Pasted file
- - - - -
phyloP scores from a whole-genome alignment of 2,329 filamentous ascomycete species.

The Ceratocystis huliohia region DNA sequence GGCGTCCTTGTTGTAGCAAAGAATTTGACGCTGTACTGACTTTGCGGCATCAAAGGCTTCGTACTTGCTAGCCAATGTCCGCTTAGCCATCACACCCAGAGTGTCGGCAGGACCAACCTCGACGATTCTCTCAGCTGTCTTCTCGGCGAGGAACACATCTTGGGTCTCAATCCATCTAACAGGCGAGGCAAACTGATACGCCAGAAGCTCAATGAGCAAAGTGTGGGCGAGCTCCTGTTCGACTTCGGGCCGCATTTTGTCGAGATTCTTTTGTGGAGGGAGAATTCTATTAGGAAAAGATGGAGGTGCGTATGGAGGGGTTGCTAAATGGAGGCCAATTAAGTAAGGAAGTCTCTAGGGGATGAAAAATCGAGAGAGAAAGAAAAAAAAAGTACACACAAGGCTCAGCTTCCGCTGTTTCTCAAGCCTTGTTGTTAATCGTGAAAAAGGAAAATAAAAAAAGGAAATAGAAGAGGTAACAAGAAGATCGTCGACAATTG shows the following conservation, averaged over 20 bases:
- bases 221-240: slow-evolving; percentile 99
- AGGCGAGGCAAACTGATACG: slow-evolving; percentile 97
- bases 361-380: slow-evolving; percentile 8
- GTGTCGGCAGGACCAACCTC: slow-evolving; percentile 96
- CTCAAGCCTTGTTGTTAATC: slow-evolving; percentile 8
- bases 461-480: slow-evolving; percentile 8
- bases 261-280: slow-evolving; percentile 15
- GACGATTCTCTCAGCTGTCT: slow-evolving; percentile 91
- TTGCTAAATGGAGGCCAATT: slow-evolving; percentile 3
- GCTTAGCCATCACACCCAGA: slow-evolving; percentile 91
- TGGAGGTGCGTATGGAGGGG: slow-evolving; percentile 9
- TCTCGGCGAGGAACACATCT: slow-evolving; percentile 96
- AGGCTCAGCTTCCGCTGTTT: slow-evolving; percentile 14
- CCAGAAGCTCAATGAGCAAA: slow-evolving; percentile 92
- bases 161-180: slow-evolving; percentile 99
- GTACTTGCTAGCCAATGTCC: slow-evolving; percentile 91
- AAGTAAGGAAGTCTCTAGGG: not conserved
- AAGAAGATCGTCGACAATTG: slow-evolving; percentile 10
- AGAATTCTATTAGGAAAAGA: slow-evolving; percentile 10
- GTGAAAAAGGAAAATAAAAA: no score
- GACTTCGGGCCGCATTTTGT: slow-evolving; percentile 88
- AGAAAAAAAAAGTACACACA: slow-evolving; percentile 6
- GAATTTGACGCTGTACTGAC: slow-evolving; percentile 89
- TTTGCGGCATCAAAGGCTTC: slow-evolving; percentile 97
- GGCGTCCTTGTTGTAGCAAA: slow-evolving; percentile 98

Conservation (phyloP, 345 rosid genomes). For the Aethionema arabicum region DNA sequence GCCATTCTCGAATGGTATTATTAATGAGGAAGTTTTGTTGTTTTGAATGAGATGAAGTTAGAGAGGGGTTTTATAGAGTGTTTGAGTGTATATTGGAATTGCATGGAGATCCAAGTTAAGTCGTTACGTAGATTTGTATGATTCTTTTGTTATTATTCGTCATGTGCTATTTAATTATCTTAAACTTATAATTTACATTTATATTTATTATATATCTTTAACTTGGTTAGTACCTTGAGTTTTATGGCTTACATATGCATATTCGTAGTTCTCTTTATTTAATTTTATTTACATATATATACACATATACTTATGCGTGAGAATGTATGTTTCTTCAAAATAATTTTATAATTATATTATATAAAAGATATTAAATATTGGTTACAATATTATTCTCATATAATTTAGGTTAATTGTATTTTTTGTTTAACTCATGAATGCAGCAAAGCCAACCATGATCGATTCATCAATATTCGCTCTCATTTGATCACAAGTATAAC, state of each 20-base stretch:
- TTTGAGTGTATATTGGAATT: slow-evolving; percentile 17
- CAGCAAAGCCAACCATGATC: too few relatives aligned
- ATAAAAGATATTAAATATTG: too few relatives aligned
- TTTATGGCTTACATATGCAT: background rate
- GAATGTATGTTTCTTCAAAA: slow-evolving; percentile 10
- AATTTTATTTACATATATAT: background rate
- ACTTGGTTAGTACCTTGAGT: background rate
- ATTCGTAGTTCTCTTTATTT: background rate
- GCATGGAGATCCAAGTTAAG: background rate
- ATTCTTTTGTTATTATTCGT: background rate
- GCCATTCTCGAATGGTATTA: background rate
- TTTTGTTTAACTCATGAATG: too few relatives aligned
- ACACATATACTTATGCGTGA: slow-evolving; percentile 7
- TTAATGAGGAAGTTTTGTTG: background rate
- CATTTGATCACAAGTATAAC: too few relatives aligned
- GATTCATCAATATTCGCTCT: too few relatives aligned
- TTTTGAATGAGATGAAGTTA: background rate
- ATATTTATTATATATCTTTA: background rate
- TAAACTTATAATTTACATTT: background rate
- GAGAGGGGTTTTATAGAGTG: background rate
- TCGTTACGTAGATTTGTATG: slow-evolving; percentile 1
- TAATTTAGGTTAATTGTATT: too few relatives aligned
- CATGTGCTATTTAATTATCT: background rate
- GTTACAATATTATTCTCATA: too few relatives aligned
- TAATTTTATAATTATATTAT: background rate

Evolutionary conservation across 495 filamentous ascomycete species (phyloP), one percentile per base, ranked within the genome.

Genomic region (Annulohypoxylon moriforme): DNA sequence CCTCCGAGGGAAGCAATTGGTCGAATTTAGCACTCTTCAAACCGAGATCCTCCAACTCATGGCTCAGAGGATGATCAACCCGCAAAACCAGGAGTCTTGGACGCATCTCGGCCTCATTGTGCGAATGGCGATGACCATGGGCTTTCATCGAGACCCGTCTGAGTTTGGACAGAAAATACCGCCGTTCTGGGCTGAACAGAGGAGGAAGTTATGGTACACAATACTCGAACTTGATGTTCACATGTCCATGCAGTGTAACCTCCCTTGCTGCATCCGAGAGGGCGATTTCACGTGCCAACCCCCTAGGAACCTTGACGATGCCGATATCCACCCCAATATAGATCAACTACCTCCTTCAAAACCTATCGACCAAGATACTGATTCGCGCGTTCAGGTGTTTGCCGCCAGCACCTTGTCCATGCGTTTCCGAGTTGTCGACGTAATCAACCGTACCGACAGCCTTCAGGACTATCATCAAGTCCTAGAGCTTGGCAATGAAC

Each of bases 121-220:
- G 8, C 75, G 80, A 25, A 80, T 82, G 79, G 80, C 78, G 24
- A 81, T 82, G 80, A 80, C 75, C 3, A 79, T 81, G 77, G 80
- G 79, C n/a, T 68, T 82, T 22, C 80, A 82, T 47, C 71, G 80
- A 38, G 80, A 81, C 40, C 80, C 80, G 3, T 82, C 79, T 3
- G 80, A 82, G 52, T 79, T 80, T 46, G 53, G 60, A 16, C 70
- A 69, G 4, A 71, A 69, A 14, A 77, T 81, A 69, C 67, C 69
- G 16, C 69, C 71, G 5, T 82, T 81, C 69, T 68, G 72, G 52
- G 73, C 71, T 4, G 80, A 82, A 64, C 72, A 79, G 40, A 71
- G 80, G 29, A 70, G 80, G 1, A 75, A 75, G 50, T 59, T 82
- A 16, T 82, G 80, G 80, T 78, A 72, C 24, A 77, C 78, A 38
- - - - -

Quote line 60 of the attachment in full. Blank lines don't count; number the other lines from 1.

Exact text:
- A 38, G 80, A 81, C 40, C 80, C 80, G 3, T 82, C 79, T 3